Wednesday, March 25, 2009
Noble Beast - Andrew Bird (Spring 2009)
Fat Possum Records.
SCQ Rating: 67%
Could anyone have caught a first glimpse of Noble Beast’s bountiful landscape shot and pegged exactly what it would sound like? Sure… I mean, the grassland picture sprawls in all directions – as far back as the eye can see, over the CD’s spine and coursing across the backside’s tracklisting – not unlike the compositions themselves, which flow from one pastoral ditty to the next. Unlike Armchair Apocrypha’s cover-shot of a perched bird looking away, surrounded by black and paralleled with the back of Bird’s head, we’re given no direct focus this time around. That’s no fluke and here’s my point: Noble Beast’s direction was predictable on a superficial level yet indiscernible upon deeper listening. Two months ago I could’ve panned this album as an aimless follow-up to 2007’s meticulous rock record, but this isn’t aimless… largely because it isn’t a rock record at all. Grand questions about genres and ambitions come into play on Noble Beast; a record worth debating, if not emotionally investing yourself to.
The Illinois native’s opening couplet, ‘Oh No’ and ‘Masterswarm’, establish the album’s duality; short, whistle-addled pop tunes next to morphing, organic growers. The frequent appearance of both song-types isn’t indicative of songwriter-indecision so much as it suggests an attempt to keep listeners interested. Commendable then, as when you realize these fourteen tracks largely work amid unassuming, acoustic instrumentation, the tempo is pretty key. Instead of the pronounced electric guitar that opened ‘Fiery Crash’ or the pop chorus of ‘Plasticities’, Noble Beast slides between folk-flavoured nuances as laidback as ‘Natural Disaster’ or Shins-styled ‘Nomenclature’. As such, the sprawling divide created by freeform works like ‘Souverian’ and ‘Anonanimal’ – both of which reference neo-classical trademarks convincingly - are essential in questioning this album’s authenticity in the indie-rock category. Speaking of those last two tracks, I must confess that Bird’s thesaurus love-in is interfering with his craft, castrating expert instrumentals with clumsy verbosity. Just listening to him try to incorporate the word ‘Tenuousness’ repeatedly into a chorus makes me happy I don’t have to catch up with him over coffee.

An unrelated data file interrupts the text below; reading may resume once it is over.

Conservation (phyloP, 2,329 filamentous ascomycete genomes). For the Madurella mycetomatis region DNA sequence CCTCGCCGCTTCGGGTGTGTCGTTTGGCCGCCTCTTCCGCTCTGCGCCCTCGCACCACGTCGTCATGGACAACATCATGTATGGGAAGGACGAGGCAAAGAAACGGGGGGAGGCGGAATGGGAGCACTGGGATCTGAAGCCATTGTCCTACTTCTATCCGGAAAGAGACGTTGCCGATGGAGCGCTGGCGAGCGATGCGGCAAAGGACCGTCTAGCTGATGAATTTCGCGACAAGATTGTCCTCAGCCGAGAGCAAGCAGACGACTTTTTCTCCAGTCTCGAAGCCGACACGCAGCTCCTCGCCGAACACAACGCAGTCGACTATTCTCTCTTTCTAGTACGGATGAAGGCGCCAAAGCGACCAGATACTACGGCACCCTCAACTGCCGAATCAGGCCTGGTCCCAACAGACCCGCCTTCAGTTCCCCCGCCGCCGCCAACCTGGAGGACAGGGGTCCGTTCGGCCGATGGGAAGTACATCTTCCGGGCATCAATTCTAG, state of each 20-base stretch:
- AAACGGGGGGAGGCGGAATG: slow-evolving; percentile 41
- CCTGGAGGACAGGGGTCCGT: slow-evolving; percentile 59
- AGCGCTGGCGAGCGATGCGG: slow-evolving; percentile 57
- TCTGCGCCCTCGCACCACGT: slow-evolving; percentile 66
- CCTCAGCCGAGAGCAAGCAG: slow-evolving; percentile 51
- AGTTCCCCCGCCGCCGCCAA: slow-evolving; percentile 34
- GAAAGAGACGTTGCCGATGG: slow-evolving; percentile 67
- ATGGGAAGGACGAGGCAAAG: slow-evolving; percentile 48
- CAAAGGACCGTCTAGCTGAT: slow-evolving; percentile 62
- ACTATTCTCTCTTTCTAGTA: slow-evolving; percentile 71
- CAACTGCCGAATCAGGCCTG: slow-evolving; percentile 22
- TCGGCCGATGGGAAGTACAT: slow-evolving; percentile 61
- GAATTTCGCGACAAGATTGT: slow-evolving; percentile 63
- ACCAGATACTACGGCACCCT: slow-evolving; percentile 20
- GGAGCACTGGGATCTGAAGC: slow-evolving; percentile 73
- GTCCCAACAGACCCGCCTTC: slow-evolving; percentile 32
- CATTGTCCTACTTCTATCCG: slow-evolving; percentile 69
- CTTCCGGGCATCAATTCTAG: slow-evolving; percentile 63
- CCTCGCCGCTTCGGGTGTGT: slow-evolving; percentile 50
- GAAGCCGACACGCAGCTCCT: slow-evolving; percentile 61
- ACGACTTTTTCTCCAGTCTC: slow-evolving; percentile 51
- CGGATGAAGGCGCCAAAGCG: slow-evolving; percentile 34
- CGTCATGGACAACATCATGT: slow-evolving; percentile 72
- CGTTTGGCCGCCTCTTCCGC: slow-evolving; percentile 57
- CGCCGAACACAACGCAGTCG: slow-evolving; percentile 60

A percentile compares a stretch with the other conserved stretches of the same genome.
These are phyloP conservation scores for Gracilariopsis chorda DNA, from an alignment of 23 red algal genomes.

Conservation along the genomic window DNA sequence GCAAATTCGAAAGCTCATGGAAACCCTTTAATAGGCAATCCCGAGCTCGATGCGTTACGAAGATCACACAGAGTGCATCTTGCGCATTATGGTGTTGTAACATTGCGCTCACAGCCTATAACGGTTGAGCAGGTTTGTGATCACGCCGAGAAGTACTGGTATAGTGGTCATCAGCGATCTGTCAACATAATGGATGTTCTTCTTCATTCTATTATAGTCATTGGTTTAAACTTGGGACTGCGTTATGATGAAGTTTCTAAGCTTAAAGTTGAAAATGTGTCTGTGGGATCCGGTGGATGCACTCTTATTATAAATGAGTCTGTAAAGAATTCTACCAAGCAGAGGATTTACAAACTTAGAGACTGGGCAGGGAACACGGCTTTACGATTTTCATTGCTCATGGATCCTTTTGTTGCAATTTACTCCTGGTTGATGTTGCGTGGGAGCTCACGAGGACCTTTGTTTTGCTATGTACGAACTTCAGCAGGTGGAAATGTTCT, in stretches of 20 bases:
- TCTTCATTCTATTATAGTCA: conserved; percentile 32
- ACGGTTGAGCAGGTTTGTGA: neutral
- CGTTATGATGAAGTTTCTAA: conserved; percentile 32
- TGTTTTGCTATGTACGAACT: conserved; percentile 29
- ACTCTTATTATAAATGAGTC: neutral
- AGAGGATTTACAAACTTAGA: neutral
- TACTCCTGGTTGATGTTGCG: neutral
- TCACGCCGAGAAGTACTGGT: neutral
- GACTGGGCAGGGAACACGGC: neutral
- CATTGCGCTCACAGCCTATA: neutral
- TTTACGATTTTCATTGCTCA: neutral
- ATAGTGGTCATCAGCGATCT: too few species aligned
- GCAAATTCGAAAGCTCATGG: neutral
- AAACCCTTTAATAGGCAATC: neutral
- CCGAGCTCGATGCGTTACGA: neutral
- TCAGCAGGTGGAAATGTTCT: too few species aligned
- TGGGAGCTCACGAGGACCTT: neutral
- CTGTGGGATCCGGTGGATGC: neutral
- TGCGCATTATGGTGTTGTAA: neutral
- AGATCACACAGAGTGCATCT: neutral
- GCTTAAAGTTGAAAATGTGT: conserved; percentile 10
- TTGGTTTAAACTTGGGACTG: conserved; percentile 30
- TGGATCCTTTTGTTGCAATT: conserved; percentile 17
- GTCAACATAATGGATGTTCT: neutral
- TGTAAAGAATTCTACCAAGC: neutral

Piece by piece, Noble Beast is revealing itself to be a daunting task to understand, decode, and thoroughly enjoy. While its adventurism does occasionally stray into meandering, I remain curious of its potential. Like Radiohead’s Amnesiac, Noble Beast is a misunderstood cousin to its respective discography; a release that garners polite approval and shrugging shoulders while skirting commercial acceptance at the artist’s pinnacle of hype. I might forget about it within the month or react like I did with that darkhorse Radiohead record and grow more accepting of its oddity. After all, let’s be honest: a discography is no fun without at least one full-length question mark.